WordPress sites require ongoing maintenance and care. Learn how to keep your site updated and secure.
Software Updates – WordPress, Themes + Plugins
There are three areas of your site that will require updating — WordPress core, themes and plugins.
The frequency of updates depends on the developers of each piece of software and when they release a new version.
- Have a recent backup in case the update breaks your site in some way and you need to roll back
- Test your site to make sure everything still works properly and as expected
Log in to your site once a week and perform any updates or turn on auto-updates. Check out this comprehensive post on updating plugins, themes and WordPress.
Your web host may offer backups, but for additional peace of mind, set your own backups to be stored in a different place than where your website files live.
UpdraftPlus is a free plugin that allows you to take and schedule backups. Set both the file and database backups to occur at least weekly and keep at least 3 backups. Back up to Dropbox or Google Drive. Read more about using UpdraftPlus and watch a video on how to set this up.
Some hosts may not allow UpdraftPlus, so check with your host to determine what backup plugin can be used.
Once you set backups, they should be taken automatically. Check now and again to make sure the backups are running properly.
There are several ways to optimize your site on an ongoing basis.
Database optimization involves the cleanup of post revisions, trashed posts, spam comments, transients and orphaned data. Use Advanced Database Cleaner and schedule a database cleanup daily, weekly or monthly.
If you allow comments on your posts, try Antispam Bee or Akismet. Spam comments will be marked as such and then Advanced Database Cleaner (as described above) will actually remove those comments from your database permanently.
If your site doesn’t allow comments, use Disable Comments to block all comments.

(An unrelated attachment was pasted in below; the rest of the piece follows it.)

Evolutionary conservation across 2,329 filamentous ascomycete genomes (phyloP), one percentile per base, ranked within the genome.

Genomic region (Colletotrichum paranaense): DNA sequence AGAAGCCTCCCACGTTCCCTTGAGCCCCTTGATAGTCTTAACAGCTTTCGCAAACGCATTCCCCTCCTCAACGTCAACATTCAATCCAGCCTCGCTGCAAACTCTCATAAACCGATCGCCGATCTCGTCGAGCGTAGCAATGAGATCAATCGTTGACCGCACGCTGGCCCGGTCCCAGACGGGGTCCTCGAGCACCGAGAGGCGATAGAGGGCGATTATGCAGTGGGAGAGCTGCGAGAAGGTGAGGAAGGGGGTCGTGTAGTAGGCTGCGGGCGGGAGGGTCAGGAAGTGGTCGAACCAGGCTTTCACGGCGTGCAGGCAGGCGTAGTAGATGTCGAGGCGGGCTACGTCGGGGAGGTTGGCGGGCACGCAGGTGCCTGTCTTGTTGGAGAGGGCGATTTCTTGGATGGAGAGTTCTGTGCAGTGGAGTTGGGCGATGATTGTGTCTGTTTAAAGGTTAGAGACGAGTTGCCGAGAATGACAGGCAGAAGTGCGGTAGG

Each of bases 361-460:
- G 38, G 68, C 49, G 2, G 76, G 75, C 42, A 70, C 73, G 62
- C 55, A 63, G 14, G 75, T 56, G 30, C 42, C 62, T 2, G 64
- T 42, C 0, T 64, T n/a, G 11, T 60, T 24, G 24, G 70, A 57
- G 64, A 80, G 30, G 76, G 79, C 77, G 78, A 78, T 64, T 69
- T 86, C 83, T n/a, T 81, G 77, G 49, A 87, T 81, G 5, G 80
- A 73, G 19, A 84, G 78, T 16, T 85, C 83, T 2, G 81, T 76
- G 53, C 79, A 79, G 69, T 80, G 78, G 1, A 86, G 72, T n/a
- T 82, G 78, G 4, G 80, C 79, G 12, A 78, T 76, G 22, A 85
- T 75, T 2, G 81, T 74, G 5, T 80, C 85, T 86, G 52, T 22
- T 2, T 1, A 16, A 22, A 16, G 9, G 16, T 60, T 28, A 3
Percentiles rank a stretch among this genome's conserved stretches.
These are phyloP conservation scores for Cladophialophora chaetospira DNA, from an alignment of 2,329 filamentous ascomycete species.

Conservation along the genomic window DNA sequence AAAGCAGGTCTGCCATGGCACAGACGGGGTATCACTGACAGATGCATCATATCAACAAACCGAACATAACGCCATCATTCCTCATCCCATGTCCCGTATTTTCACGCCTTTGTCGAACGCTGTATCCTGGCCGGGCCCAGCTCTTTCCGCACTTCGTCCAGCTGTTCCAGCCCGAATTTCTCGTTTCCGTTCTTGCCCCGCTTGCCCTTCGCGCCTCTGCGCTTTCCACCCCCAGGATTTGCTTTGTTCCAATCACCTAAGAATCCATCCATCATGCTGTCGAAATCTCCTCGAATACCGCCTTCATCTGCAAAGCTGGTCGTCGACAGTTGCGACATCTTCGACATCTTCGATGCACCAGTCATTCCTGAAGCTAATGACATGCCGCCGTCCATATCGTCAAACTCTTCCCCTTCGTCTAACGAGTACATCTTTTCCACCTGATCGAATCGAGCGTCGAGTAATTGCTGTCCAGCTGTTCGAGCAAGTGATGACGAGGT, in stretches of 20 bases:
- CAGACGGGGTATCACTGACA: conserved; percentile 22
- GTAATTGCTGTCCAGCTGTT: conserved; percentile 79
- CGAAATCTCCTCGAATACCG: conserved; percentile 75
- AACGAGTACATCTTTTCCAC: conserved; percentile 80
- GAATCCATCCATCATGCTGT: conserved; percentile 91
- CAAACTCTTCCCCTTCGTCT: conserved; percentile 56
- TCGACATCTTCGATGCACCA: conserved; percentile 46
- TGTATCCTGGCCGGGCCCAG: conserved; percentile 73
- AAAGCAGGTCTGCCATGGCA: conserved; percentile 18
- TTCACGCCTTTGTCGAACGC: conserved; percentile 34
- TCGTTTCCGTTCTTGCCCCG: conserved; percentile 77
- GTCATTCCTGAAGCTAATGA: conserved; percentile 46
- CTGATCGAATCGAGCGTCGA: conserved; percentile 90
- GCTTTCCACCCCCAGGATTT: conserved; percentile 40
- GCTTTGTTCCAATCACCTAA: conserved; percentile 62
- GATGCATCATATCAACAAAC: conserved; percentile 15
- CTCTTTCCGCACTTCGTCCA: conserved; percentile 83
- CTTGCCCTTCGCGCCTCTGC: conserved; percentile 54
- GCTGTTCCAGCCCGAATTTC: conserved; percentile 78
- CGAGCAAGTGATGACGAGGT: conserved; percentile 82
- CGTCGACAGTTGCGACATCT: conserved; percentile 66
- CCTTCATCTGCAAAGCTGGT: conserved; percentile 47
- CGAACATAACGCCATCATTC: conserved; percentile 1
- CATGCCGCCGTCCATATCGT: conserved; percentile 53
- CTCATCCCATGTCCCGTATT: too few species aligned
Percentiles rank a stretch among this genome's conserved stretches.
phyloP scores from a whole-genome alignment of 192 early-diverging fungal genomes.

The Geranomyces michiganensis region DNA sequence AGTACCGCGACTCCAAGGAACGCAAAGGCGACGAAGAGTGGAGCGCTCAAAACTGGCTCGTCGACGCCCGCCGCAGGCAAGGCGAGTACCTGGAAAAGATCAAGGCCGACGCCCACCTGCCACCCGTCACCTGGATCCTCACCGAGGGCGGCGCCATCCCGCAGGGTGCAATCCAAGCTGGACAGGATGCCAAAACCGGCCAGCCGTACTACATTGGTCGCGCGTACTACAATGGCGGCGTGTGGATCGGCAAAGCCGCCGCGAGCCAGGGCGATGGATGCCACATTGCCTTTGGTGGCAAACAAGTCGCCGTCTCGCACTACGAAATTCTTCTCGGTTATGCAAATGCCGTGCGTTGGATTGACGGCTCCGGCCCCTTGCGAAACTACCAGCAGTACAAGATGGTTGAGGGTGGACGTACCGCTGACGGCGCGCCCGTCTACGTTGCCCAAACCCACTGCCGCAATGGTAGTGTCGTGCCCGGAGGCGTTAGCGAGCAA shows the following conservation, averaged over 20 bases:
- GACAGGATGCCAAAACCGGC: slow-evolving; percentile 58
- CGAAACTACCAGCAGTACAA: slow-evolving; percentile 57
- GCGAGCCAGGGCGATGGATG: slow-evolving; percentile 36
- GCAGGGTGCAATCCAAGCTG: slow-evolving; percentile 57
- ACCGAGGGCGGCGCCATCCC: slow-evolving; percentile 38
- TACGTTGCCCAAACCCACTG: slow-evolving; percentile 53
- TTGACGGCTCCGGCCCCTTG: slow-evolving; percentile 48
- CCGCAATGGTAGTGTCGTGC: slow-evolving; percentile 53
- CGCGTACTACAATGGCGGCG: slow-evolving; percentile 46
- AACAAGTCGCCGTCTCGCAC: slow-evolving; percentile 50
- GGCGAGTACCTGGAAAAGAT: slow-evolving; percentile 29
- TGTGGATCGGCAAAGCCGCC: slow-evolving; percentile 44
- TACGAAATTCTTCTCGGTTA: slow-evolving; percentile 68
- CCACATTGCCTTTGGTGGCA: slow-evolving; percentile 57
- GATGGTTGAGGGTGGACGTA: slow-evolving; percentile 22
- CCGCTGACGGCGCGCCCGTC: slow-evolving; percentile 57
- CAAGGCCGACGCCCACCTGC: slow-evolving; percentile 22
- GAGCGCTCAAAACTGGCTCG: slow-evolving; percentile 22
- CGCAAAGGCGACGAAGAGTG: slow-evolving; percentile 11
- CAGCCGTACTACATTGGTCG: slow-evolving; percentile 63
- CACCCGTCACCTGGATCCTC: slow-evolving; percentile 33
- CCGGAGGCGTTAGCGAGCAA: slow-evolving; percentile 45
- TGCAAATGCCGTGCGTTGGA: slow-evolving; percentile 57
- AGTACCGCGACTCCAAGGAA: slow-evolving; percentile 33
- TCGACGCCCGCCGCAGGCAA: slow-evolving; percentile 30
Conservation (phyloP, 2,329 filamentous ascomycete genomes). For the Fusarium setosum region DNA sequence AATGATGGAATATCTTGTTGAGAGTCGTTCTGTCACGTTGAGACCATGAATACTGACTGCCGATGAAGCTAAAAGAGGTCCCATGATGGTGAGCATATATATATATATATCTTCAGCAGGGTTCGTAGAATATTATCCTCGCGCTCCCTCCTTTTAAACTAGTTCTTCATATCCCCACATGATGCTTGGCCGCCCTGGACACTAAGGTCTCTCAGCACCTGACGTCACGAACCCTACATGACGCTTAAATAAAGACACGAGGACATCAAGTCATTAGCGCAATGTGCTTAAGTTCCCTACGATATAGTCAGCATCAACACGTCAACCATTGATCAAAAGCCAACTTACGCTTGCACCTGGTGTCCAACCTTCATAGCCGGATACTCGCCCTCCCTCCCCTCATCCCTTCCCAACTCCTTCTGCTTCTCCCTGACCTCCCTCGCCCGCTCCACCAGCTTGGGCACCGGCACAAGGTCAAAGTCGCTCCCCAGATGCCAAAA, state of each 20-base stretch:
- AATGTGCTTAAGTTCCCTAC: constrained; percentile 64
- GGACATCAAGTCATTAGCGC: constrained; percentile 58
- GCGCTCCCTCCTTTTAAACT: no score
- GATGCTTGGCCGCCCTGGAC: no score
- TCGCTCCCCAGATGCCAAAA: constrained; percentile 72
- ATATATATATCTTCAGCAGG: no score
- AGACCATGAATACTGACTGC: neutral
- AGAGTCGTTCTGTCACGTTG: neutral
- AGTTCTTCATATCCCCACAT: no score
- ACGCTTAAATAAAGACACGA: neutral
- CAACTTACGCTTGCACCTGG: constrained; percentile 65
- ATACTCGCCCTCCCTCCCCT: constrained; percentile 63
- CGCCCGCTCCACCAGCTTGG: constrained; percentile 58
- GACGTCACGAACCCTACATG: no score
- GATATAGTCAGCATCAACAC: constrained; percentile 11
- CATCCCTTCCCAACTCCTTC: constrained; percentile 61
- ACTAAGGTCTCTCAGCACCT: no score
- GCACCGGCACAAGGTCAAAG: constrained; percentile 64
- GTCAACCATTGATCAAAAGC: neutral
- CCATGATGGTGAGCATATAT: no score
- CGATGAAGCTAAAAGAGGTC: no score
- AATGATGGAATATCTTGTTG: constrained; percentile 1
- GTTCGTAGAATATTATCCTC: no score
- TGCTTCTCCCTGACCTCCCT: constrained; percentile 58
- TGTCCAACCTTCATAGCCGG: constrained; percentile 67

A caching plugin may help speed up your site. WP Rocket (paid) or Autoptimize (free) are great choices. If your host recommends a specific caching plugin, you may want to try it as well.
- SG Optimizer for sites hosted on SiteGround
- Proxy Cache Purge on sites hosted with Pair Networks (managed WordPress hosting)
- LiteSpeed Cache for sites on a LiteSpeed server
An image optimization plugin also helps your site speed by compressing images. ShortPixel and WP Compress are great options.
There are a number steps you can take to secure your website such as limiting the number of administrator users and forcing users to have strong passwords. Plugins like Wordfence can help secure your site further and scan your site daily for issues.
Some hosts may not allow Wordfence, so check with your host to determine what (if any) security plugin can be used.
Services like UptimeRobot can alert you if your site is down for any reason. Get a text, email or Slack message when your site goes down so that you can investigate.
So far we’ve talked about maintenance from a back end perspective, but keeping your WordPress site up-to-date on the front end is just as important as keeping it up-to-date on the back end!
Here are a few tips for making sure your content is fresh:
- Check that your contact information is current
- Test your forms to make sure they are working properly
- Review your home page to make sure all information is correct
- Run a broken link check and fix any broken links you find
- Update any services or products that may have changed
- Add to your portfolio or blog
As part of my WordPress care plans, I include all of the above, plus:
- Access to premium plugins
- Time for tasks each month (such as helping you update your services, portfolio or blog)
- A detailed monthly report
- Google Search Console monitoring
- But mostly — peace of mind that if you have questions or something goes wrong, you have someone to contact
Maintaining your WordPress site isn’t difficult. By setting up the above and putting eyes on your site regularly, you’ll be way ahead of the game!